Stocks lower, but finish out April with gains

U.S. equities drifted lower on Friday as buyer exhaustion set in after an exciting week. The Nasdaq Composite pushed further above the 6,000 level at the open, setting a new intra-day high after a batch of big-tech earnings overnight. But the results were mixed, with Microsoft (MSFT) and Intel (INTC) disappointing.

Also, weighing on sentiment is lingering disappointment with President Trump’s tax proposal on Wednesday (light on details and set to add trillions to the national debt), a lack of progress on healthcare reform, and ongoing concerns about a potential government shutdown (despite a one-week stopgap bill moving through Congress).

But above all, investors were unhappy with a very weak Q1 U.S. GDP growth report: Coming in at just 0.7% as consumer spending posted its weakest result since the end of 2009.

In the end, the Dow Jones Industrial Average lost 0.2% as it bonked on overhead resistance from its early March highs, the S&P 500 lost 0.2%, the Nasdaq Composite lost a fraction and the Russell 2000 finished 1.2% lower. Treasury bonds were unchanged, the dollar was little change, gold gained 0.2% and crude oil gained 0.7% but was unable to recover the 1.3% loss from Thursday.

The gains in T-bonds boosted the ProShares Ultra Treasury Bond (UBT) to a 0.9% gain so far this month for Edge subscribers.

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Breadth was negative, with 1.6 decliners for every advancer on the NYSE on heavy volume, at 122% of the 30-day average. Technology stocks led the way with a 0.3% gain thanks mainly to Alphabet (GOOGL, GOOG) and Facebook (FB). The vertical surge in GOOG looks a lot like the 1999/2000 dot-com craziness as investors piled in following the reporting of better-than-expected results on strong advertising revenue on Thursday night.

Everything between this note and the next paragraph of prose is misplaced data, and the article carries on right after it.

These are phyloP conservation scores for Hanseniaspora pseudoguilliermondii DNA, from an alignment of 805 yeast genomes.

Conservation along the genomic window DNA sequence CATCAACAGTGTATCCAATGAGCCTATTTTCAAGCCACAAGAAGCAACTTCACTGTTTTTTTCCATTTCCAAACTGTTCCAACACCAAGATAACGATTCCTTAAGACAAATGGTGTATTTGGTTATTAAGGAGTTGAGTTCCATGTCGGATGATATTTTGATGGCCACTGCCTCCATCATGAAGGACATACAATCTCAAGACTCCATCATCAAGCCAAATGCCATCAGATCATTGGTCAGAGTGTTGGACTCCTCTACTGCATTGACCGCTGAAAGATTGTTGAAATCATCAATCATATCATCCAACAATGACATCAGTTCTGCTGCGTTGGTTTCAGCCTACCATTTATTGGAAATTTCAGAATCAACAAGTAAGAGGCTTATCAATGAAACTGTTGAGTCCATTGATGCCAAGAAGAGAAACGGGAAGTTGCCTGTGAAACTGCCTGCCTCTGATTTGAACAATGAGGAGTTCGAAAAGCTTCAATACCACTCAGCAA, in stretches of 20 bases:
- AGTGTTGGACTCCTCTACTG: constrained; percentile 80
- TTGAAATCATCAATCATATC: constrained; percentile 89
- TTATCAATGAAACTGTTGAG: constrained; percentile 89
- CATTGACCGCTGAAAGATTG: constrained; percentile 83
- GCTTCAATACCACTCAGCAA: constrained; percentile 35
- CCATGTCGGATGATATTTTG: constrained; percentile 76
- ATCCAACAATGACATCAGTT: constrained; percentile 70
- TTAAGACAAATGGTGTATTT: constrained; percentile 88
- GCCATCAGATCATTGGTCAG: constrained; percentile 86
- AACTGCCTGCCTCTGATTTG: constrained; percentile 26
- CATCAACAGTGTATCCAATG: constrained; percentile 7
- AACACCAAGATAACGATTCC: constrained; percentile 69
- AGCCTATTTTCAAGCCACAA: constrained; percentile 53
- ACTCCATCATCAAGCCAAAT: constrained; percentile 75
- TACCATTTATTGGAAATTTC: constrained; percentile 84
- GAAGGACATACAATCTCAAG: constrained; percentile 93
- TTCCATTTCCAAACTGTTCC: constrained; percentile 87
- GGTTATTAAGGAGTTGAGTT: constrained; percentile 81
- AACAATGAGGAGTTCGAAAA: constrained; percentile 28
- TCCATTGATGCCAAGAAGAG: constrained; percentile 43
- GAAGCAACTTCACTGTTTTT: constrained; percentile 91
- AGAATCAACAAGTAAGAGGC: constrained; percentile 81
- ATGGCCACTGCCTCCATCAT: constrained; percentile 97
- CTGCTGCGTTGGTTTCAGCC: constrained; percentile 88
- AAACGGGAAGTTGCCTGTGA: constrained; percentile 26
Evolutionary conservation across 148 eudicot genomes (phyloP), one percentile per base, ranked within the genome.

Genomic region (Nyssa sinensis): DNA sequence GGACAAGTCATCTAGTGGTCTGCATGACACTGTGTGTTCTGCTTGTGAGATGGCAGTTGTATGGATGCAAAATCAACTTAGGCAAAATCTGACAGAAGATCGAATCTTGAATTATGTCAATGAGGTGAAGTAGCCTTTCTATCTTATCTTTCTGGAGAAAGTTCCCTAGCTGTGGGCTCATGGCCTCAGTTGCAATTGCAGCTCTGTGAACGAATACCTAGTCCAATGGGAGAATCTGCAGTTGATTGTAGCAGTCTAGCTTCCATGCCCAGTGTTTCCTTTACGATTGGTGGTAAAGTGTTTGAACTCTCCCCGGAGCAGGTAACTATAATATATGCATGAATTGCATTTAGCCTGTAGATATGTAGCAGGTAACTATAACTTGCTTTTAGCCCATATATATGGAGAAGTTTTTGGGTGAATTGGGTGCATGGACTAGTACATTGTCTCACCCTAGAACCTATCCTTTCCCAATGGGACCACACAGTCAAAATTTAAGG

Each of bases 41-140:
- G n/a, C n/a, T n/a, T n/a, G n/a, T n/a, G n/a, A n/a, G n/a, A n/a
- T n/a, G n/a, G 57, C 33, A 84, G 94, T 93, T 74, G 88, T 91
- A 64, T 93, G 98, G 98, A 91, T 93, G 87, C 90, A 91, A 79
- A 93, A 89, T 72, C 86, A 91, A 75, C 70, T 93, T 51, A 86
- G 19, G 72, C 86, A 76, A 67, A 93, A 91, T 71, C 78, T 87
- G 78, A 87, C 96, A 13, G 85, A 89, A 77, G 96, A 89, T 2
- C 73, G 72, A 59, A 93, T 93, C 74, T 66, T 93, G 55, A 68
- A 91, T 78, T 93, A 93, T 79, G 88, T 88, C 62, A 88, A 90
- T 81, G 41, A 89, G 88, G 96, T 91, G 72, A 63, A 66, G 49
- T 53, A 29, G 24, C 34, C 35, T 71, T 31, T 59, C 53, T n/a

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On the downside, Time (TIME) fell 16.9% after announcing it had rejected a number of expressions of buyout interest — fueling fears of fiefdom on the part of management. Synchrony Financial (SYF) fell 15.9% after a big Q1 earnings miss on higher loan loss reserves. Intel (INTC) fell 3.5% despite reporting solid results amid a focus on weakness in its data center group. And Starbucks (SBUX) fell 2% after reporting weaker-than-expected comp-store sales growth and issued lowered earnings guidance.

Returning to the economy, GDP growth slowed from the 2.1% pace set in 4Q16 to its slowest pace in three years. Personal consumption increased just 0.3% following a 3.5% expansion in Q4; which is exceedingly odd given off-the-charts survey-based measures of consumer confidence in recent months. Bright spots included non-residential fixed investments (businesses are ramping up spending). Inventories were a drag.

Still, the weakness doesn’t appear set to slow the Federal Reserve rate hike pace. Inflation picked up, rising at a 2.4% annual rate for the biggest jump since 2011. The labor market remains strong. Confidence levels are high. And Wall Street anticipates a Q2 rebound in GDP growth.

We’ll know more when the Federal Reserve holds its policy meeting next Wednesday and when the latest jobs numbers are released on Friday. We’ll also get updates on personal income and consumption, motor vehicle sales (a recent worry), and fresh data on labor costs and productivity. It’s a busy schedule, made worse by the ongoing need for Congress and the White House to pass a long-term budget deal.

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Expect market volatility to intensify. In anticipation, Edge Pro subscribers added a new put option position against Bank of America (BAC) as the bank looks ready to drop out of a large head-and-shoulders reversal pattern that traces a price target below its 200-day moving average.

 Anthony Mirhaydari

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